The days of uncertainty involving the utility of electric cars are over. At first, they were basically mobile curiosity pieces with high eMPG, but with limited range and questionable crash tolerance. Today, almost every family would like to have one. However, when a fantastically popular product develops, there are often downsides. In the case of electric cars, there are significant downsides when it comes to some of the raw materials used in their construction. In particular, some of the ones needed to make their batteries.

Raw materials

Electric cars use many exotic rare materials in their battery packs. Metals such Cobalt, lithium, and nickel are just a few. According to Victory Lane Chevrolet of Fort Myers, FL these metals are needed to make the lithium-ion batteries in the Volt sedans, among other Chevrolet car and trucks.  The problem is that with demand increasing dramatically, some side effects have occurred in the battery raw material supply chain. For example, many of these raw materials come from third world countries where labor is often unreasonably cheap and there are pollution concerns. Let's look at the supply chain of the rare earth metal Cobalt.

Cobalt supply

Cobalt is a metal found in the Earth's crust and is one of the critical raw materials used to make lithium-ion batteries. Cobalt is mined all over the world, but much of the global supply comes from the Democratic Republic of Congo. According to UNICEF, some 240,000 Congolese are involved in cobalt mining, and wages may not be at the levels that they should. Thankfully, various social and humanitarian groups are working to make sure working conditions and pay rise to acceptable levels.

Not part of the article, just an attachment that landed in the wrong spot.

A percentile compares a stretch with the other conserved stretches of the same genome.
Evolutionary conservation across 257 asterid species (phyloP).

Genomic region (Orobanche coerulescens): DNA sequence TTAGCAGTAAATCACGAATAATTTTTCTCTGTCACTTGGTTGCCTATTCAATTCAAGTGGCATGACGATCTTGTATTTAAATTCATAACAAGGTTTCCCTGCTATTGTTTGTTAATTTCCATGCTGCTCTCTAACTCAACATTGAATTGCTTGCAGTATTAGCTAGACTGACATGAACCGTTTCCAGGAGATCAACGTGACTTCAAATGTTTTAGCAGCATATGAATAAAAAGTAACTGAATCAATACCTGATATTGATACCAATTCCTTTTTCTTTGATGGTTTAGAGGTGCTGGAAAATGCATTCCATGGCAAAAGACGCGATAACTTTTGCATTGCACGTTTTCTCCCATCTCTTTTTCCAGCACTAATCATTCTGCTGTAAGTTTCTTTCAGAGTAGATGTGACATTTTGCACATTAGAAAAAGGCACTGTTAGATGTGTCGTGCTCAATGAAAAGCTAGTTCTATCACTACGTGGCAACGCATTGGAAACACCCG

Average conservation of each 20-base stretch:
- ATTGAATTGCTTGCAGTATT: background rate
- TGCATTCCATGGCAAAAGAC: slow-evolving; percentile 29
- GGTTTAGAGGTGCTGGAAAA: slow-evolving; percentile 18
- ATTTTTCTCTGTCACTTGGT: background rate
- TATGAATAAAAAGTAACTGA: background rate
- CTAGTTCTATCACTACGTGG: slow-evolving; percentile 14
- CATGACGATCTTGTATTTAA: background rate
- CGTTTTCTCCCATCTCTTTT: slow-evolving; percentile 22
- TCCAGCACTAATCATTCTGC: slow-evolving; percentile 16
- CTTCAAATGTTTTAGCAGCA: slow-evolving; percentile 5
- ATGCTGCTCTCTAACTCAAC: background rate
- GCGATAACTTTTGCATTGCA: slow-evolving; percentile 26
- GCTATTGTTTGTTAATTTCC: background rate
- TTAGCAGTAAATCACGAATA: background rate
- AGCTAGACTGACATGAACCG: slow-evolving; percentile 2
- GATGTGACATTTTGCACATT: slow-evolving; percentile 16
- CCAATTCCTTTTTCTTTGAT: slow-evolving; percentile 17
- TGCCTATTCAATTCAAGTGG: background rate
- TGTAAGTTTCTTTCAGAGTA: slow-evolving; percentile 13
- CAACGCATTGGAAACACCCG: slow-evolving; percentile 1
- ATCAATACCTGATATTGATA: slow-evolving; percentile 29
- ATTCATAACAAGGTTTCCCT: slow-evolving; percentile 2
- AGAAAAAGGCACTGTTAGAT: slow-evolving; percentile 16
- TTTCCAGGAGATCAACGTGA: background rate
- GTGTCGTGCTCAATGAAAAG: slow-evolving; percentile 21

Making a difference

Since the demand for cobalt and other scarce metals is driven not only electric car manufacturers but many other electronics companies (specifically cell phone manufacturers), these companies should be held accountable for enforcing ethically-sourcing policies.  This is a top down approach, and it has been shown to be very effective.

Oversight is involved

Thankfully, some companies are off to a good start. Let's look at cobalt supply again. A few years ago, tech giants like Samsung, and Sony combined forces and created the Responsible Cobalt Initiative (RPI). Members of the RPI have pledged to follow guidelines for the cobalt supply chain. Today, the RPI is a large and growing environmental agency.

Other raw materials

In this article, we focused on just cobalt, but most of the other raw materials, in particular, the rare ones, are being overseen in a similar fashion. Thankfully, the days of exploitation and other practices are being addressed and being taken care of.

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